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Art and Design | Art Practice | Arts and Humanities | Asian Art and Architecture | Ceramic Arts | Contemporary Art | East Asian Languages and Societies | History of Art, Architecture, and Archaeology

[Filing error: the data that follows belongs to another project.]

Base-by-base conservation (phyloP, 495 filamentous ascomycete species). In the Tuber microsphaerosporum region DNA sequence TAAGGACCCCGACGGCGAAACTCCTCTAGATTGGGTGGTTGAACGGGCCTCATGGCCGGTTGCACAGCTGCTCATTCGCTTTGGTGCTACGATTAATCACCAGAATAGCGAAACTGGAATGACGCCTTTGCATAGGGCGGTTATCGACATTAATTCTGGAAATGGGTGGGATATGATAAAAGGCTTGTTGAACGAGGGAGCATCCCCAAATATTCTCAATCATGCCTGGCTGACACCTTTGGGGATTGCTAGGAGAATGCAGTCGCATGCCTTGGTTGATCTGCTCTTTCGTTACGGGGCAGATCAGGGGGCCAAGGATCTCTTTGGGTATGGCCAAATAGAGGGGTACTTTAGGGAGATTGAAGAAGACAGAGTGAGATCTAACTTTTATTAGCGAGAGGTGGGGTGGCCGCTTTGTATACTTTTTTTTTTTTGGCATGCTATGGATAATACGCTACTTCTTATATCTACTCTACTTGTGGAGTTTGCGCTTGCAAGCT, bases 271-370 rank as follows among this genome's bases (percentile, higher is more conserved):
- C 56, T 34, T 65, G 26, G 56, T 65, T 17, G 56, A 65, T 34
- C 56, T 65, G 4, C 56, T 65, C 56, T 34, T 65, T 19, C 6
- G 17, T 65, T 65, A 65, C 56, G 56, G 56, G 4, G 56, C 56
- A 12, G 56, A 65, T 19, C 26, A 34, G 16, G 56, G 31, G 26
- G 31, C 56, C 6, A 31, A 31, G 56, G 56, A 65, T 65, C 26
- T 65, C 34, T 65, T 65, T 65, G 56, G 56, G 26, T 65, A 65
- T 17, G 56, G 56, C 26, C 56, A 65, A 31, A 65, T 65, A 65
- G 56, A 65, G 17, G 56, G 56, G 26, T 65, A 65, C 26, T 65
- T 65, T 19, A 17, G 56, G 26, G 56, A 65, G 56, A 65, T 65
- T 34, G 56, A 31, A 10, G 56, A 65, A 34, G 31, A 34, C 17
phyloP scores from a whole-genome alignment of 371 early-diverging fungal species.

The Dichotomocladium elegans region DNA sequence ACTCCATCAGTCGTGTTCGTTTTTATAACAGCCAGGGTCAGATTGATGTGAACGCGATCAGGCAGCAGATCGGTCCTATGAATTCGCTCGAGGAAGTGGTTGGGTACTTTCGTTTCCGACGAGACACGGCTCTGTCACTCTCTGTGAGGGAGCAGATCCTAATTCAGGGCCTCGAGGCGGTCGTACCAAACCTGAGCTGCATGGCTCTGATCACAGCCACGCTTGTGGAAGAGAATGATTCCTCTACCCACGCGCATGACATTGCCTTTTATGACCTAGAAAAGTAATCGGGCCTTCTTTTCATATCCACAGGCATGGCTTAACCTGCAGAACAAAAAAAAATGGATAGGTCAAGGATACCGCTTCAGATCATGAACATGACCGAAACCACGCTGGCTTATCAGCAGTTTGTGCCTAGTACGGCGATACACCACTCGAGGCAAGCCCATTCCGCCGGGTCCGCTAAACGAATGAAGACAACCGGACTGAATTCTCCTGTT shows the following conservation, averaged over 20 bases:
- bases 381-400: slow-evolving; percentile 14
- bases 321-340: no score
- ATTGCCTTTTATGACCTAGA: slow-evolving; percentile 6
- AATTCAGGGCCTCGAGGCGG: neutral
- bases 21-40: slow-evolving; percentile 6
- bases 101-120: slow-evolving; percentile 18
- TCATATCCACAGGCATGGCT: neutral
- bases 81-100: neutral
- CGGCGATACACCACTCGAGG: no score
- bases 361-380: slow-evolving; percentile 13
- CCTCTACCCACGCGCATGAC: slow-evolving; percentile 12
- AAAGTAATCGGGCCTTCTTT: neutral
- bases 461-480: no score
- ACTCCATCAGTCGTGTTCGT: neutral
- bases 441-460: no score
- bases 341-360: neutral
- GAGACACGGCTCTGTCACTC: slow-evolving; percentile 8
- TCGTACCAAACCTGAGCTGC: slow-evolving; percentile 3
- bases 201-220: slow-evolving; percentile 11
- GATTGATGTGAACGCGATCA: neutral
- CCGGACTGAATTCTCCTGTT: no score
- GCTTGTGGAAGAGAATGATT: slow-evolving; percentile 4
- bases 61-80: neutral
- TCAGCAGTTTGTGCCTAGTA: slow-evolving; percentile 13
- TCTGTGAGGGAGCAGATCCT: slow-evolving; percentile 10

Part of a special section on the 1999 International Woodfire Conference. The technique of putting water into a high-temperature woodfired kiln is discussed. This 800-year-old technique is used to oxidize the environment, clear carbon, and quickly cool the pottery. It produces unique, beautiful textures and colors, particularly a rich earth-tone palette that cannot be paralleled by chemical glazes or other firing techniques. This technique was used in a Teppo-gama (gun kiln) based on designs from 12th-century Korean tunnel kilns, built on the island of Tanegashima, Japan, in 1969. The writer discusses the work of a number of artists who use the Tanegashima firing style, including San San Oizumi-san and Shige Morioka in Japan, and the American sculptor Joy Brown.